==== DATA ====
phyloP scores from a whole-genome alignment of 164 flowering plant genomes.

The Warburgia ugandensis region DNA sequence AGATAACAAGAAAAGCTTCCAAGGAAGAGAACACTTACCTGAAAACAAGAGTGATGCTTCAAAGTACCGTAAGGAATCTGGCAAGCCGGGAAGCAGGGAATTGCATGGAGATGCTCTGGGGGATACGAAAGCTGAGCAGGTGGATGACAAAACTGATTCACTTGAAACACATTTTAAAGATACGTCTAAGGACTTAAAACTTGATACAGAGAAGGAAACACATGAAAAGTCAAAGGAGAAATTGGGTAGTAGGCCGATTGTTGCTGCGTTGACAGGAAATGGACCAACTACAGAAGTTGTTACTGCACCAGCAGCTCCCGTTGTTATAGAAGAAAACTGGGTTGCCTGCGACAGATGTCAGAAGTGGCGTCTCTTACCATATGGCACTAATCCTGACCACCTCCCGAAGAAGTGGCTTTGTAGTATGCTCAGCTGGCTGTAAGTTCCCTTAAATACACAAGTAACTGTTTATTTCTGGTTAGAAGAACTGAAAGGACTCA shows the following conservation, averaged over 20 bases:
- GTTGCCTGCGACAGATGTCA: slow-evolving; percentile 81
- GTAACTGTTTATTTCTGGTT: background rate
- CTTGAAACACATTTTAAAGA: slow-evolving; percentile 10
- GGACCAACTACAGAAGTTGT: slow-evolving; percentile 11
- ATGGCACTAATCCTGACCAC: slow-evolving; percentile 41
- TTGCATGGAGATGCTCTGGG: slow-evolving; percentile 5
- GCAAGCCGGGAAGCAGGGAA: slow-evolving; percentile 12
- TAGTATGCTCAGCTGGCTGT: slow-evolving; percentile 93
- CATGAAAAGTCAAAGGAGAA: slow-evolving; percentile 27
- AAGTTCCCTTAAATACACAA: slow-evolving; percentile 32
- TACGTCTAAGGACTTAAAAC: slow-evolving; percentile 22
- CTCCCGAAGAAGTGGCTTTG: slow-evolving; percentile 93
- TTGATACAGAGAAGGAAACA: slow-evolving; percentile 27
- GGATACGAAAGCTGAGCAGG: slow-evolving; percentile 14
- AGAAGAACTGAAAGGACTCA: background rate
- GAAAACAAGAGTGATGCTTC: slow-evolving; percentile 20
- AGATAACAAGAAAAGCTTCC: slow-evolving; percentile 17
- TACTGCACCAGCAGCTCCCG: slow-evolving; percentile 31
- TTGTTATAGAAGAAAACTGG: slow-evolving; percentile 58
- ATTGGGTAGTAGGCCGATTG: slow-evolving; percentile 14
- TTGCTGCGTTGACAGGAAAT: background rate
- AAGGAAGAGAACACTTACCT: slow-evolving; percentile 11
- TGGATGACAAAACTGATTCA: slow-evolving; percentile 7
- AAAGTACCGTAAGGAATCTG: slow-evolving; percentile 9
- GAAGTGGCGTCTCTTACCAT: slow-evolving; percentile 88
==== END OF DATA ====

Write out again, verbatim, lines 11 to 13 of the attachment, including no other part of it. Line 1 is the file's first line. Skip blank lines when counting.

- CATGAAAAGTCAAAGGAGAA: slow-evolving; percentile 27
- AAGTTCCCTTAAATACACAA: slow-evolving; percentile 32
- TACGTCTAAGGACTTAAAAC: slow-evolving; percentile 22